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Google's Eric Schmidt on digital success -- be first, perfect comes later

Success for digital products doesn't follow the same trajectory as for physical goods. Google's Eric Schmidt laid out the case for a rush-to-market approach at an MIT event on AI.

In the fast-paced business environment of IT development, there is little time to add finishing touches, and getting a product to market quickly should be the priority, according to Google's Eric Schmidt.

"The world is so competitive now that if you think you have enough time to quote 'fully finish' your product, you're going to lose," the former executive chairman and CEO of Google said Thursday before an audience at the Massachusetts Institute of Technology.

"What I tell people when they start a company is," Schmidt added, 'You have to figure out who started the same company the same week and figure out how you're going to compete with them.'"

Few have achieved the level of success that Schmidt has in his field, and for about a half hour he imparted some of the wisdom picked up over his career to an audience of investors, entrepreneurs and educators at Thursday's "AI and the Future of Work" conference.

'Power-law distribution'

Gaining an advantage over competitors is of supreme importance in the digital marketplace, where the spoils for the market leaders tend to be many times greater than lesser competitors. Indeed, in the technology sector, being first matters hugely, according to Erik Brynjolfsson, director of the MIT Initiative on the Digital Economy and a MIT Sloan School of Management professor.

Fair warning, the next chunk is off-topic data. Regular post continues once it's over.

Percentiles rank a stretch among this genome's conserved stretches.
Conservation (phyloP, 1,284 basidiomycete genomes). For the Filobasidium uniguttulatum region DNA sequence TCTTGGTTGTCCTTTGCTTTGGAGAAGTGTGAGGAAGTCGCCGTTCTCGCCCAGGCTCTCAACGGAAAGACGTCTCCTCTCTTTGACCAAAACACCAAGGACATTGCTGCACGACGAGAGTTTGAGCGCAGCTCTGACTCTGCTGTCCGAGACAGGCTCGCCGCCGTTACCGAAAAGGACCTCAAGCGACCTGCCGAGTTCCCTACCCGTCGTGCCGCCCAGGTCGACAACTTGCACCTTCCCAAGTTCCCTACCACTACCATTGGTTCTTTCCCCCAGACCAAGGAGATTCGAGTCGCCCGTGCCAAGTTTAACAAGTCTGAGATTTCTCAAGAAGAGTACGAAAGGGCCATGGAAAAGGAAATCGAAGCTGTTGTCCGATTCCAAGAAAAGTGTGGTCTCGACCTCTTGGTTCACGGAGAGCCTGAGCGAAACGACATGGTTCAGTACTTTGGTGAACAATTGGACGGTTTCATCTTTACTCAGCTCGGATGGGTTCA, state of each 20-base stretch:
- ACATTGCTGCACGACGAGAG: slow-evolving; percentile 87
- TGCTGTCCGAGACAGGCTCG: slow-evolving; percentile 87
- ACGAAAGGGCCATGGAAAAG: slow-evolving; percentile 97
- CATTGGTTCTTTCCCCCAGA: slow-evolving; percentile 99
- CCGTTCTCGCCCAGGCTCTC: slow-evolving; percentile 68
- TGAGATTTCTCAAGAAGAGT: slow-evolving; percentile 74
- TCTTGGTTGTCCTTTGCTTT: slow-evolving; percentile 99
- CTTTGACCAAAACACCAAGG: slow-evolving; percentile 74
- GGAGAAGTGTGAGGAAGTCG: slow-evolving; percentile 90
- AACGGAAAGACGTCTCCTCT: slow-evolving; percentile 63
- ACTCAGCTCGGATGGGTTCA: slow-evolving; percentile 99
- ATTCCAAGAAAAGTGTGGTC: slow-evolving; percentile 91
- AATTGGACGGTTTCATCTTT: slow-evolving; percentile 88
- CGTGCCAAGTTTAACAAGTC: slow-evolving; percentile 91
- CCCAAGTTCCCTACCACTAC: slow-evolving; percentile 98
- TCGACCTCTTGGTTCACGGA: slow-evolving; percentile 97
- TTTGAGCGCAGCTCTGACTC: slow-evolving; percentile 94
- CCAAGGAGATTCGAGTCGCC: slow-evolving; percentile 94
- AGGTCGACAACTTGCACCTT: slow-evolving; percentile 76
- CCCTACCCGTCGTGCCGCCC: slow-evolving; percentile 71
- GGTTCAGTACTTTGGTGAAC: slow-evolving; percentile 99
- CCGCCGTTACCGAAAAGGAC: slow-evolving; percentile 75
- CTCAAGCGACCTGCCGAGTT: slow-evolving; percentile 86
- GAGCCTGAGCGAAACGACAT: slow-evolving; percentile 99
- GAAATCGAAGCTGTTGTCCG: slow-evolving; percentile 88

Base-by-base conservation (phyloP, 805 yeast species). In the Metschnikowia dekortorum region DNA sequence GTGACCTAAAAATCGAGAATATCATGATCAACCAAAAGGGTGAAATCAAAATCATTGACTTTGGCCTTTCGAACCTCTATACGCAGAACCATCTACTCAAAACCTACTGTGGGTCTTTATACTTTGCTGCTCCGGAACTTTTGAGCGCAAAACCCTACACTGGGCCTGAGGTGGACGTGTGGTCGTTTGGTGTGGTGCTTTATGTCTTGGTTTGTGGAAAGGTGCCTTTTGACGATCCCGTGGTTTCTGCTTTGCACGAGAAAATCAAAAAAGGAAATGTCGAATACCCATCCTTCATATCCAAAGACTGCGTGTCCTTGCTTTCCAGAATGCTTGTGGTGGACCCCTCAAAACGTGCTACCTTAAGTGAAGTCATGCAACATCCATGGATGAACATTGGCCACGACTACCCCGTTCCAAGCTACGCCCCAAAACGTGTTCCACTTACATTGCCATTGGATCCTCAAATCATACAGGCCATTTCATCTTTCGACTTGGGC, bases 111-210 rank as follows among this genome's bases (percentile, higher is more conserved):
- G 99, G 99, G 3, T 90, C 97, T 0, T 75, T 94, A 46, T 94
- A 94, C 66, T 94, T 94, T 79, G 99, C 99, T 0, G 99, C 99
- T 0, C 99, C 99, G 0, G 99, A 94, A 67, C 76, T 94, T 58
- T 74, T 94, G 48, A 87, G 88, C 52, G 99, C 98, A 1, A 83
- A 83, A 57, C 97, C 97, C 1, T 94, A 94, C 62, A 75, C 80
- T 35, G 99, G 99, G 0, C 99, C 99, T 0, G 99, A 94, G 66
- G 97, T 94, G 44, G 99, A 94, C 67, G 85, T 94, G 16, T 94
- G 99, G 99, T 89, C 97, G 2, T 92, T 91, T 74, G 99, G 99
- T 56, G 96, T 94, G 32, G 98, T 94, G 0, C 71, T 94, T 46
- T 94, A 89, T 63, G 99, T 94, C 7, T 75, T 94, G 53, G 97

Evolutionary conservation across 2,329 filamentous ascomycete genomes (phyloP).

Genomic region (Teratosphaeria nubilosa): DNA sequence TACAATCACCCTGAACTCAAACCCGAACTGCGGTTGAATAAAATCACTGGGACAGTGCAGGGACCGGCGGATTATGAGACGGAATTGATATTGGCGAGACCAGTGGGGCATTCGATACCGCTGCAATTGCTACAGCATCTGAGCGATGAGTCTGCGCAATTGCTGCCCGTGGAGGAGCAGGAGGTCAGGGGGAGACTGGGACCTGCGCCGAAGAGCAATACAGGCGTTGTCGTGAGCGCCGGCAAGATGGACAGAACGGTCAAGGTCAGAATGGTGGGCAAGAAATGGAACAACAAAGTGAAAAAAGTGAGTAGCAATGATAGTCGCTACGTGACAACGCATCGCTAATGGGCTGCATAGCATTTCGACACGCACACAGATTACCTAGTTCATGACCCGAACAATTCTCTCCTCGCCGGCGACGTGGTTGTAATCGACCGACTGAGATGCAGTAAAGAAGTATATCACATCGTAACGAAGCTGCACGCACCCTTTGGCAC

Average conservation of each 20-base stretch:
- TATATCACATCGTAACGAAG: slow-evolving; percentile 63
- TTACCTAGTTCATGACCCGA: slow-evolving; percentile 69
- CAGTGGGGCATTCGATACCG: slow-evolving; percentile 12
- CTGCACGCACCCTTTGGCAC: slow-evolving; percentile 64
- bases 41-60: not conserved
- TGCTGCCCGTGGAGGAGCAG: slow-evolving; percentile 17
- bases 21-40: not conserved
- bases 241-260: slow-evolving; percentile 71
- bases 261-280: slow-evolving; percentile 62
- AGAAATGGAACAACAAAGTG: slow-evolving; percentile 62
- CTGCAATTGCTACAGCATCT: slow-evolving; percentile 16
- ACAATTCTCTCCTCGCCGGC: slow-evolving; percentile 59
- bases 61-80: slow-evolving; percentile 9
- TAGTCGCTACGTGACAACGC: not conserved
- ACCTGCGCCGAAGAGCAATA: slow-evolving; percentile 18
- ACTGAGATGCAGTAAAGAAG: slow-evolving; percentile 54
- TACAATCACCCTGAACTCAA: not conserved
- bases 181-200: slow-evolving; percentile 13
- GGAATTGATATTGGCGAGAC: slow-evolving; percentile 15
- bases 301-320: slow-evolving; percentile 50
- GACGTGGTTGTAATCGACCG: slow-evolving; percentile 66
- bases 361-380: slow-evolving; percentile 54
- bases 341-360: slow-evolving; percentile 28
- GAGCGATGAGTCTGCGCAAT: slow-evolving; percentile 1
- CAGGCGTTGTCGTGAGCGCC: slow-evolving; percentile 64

Unlike other sectors of the economy where companies' market shares are closer to one another, the most successful digital products tend to eclipse their lower-tier competitors.

MIT, Google, AI and the future of Work, machine learning, power of distribution
Erik Brynjolfsson and Google's Eric Schmidt discuss how the market approaches for digital products differ from those for physical goods at the 'AI and the Future of Work' event at MIT.

"Digital goods tend to follow the power-law distribution," Brynjolfsson said, using a statistical term for the way the top players in a digital marketplace can dominate. In contrast, "physical services or physical goods tend to follow more of a normal distribution, like a bell curve," he said.

Schmidt said he first learned about that principle from someone at Microsoft 30 years ago.

"We were talking about how the PC market share was shaping, and it was, in his view -- 90%, 9% and .9%," Schmidt said. "I said that's not true. Market shares are always 60-40. He was the first person to me that said, 'This thing has a different shape.'"

Continuous improvement

After a product is introduced, engineers should begin measuring its success and working on improvements, using real-world data gleaned from the product itself, Schmidt said.

The world is so competitive now that if you think you have enough time to quote 'fully finish' your product, you're going to lose.
Eric Schmidtformer executive chairman and CEO, Google

"If you're connected to everyone all the time, you should be able to get instantaneous feedback all the time," Schmidt said. "A correctly engineered product of any kind is giving telemetry and so forth about its use and then strong engineering teams are watching and saying, 'That was a bad idea. That was a good idea.'"